We end our day in a little arts market in the heart of Hualien. There's not much to see, but the interesting part is that it's housed in an abandoned school. This part of Taiwan is a sharp contrast from the ultra-modern Taipei, and here it looks a little more like the Asia I'm used to. A little bit grimier, but I like it all the same. I think there's a lot of beauty in the grit and the dirt of a city showing its roots. For lack of a better word, it lends character.
We wake up later this morning (the first time this trip!) and go for a seafood lunch. On the way back, our driver pulls over on the side of the road. At first we're confused, but then we turn around and see why: we're on a massive cliff overlooking the ocean. You can see a bunch of colorful fishing boats milling around the marina, and equally colorful storefronts right on the water. It's these little things that I like, the quiet, overlooked ones. There are entire lives going on all around us, but some of them always go unnoticed, in their own little world.
And then it's back to Taipei. Conrad and I go to the Shilin Night Market, which is apparently one of Taiwan's more famous ones, highly recommended by my coworker. Before I left, Eileen sent me a very comprehensive three-page Google doc of things to do in Taiwan and foods to try (planners will be planners, after all). "Night markets define 80% of your Taiwan experience, so you have to go to these," she wrote.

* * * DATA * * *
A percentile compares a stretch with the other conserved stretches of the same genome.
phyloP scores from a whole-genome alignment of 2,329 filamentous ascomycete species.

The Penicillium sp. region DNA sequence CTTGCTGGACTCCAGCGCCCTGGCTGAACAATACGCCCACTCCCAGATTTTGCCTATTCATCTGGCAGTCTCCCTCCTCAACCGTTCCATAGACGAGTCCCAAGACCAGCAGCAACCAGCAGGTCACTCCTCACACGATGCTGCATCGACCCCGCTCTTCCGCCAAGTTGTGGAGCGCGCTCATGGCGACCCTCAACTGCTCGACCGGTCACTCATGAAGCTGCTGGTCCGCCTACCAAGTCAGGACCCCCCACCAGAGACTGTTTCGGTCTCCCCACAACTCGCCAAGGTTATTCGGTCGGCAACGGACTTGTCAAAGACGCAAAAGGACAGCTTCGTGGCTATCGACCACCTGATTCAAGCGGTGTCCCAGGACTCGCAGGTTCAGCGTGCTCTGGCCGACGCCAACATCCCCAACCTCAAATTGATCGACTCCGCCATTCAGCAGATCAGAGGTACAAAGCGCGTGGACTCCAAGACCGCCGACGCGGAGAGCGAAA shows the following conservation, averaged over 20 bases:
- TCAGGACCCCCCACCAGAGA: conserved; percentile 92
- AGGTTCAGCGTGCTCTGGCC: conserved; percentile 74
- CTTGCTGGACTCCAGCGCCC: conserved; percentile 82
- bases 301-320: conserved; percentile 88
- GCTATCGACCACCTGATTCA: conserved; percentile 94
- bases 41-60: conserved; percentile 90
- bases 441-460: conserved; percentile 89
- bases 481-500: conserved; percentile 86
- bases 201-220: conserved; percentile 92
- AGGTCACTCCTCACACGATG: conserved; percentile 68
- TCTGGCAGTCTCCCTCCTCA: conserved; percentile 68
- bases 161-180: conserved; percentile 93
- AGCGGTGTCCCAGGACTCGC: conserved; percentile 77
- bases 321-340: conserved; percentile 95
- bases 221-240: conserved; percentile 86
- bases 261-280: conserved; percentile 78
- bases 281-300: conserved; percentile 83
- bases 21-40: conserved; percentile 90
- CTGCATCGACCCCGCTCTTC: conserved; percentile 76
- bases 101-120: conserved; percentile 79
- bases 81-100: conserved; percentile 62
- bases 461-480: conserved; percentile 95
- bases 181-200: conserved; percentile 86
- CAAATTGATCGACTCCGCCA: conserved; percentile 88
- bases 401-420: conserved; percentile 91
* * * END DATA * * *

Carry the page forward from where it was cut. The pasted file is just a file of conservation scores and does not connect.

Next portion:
We're not even in the night market yet, when I spot one of my favorite things that I had at the Beijing night markets, sugar-crystallized fruit skewers. It's sweet and crunchy on the outside and juicy on the inside. Amazing.
Unlike the other night markets, this one seems to be a permanent fixture with actual storefronts. There are a lot of Nike and Adidas shops and sportswear stores. It's laid out like a spine: one long road that has little alleyways diverging from it, each one filled with food carts and trinket shops.
Then there's an arcade section again. In addition to the BB gun balloon game, his one has darts and a fishing game, like the ones my sister and I used to play at the Obon Festival in San Diego. You have to catch as many fish as you can in a rice-paper net until it breaks. Other people fish for shrimp with little silver hooks. There's a tank with a couple of tiny little red-eared sliders, and I hope to god they're not part of the game because they're so cute.
I have a history of "rescuing" red-eared slider turtles, the really little ones the size of a half-dollar, because I always see them at Asian markets crammed into absurdly small tanks with 50 other turtles, and I feel guilty while I'm grocery shopping and end up taking them home. I've had six of them, and they've all died within a couple of months (Will and Elizabeth, Brad and Angelina, and Romeo/Juliet)(that last pair was an extremely poor naming choice on my part because Romeo died and then Juliet unfortunately died the next day), but I can't help but feel that they lived happier lives at least for a short time swimming around in their own tank in warm water and being fed once a day, rather than on display at an Asian market. I buy goldfish sometimes to keep them company, but the turtles always end up eating the goldfish, except for Will, who was scared of them.